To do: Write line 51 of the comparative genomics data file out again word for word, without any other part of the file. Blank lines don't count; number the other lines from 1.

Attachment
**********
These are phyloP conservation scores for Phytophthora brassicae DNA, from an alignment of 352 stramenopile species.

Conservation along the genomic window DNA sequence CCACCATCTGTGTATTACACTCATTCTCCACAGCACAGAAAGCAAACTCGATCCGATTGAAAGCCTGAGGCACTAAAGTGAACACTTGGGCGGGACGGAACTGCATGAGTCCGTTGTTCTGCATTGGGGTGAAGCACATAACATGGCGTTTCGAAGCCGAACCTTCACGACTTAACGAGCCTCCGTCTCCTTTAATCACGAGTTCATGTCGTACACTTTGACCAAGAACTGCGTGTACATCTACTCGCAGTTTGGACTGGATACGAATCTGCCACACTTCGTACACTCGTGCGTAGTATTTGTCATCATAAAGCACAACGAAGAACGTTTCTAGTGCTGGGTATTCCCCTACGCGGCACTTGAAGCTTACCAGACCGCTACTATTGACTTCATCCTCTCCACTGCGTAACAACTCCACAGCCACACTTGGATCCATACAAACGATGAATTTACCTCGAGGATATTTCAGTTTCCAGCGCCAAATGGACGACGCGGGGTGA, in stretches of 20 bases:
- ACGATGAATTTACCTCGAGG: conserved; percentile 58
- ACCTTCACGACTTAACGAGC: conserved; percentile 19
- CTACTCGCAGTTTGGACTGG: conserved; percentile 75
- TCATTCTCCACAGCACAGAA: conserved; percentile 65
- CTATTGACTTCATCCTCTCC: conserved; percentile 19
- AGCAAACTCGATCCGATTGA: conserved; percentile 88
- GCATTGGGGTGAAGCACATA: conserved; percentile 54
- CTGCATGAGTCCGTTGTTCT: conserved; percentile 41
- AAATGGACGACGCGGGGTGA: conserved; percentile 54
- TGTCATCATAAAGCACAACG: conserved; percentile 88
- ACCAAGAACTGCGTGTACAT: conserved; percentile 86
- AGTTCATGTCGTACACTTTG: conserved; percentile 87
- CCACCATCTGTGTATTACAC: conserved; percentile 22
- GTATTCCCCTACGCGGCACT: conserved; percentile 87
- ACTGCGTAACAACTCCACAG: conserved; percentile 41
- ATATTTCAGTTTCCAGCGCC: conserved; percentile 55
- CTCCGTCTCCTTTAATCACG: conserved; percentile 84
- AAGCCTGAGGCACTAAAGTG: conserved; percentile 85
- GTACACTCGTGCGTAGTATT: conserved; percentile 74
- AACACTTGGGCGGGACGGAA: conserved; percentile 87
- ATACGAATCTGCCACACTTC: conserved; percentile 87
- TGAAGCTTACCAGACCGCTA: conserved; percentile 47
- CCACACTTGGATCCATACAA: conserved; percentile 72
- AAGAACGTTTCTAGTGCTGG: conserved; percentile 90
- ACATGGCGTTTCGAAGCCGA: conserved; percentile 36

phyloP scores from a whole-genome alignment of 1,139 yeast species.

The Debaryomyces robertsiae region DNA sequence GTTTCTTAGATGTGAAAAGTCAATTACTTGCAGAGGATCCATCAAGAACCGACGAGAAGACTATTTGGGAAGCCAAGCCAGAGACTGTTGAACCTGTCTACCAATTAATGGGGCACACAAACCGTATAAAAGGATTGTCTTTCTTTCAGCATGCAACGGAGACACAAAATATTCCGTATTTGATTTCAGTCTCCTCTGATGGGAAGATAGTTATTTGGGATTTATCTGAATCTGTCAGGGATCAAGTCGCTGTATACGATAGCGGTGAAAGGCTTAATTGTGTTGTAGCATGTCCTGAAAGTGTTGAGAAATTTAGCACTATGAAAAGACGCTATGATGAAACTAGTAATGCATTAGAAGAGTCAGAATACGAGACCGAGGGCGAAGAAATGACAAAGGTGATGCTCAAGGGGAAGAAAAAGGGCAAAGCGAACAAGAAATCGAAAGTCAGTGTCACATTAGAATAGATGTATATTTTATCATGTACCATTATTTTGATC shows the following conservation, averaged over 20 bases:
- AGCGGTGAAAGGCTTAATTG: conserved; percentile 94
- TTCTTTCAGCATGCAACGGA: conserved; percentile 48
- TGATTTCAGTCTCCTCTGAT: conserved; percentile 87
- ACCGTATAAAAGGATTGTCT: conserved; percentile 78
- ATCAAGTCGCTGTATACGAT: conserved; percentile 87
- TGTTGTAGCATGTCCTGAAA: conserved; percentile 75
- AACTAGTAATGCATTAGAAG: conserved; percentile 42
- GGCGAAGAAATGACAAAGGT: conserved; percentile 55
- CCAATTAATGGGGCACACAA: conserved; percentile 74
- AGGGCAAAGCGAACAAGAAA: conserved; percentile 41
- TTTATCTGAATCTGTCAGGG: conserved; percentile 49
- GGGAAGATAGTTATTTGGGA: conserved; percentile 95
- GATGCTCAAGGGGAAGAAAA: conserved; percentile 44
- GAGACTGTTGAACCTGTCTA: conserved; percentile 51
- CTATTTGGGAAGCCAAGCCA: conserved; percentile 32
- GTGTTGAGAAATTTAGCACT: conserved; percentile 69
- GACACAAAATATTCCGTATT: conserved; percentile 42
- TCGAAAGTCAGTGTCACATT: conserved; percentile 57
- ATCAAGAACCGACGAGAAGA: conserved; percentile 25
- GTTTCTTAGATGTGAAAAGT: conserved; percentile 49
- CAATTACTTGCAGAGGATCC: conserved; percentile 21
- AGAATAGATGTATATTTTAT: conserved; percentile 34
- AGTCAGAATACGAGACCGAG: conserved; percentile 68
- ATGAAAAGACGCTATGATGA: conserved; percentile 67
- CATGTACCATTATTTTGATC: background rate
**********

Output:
- AGAATAGATGTATATTTTAT: conserved; percentile 34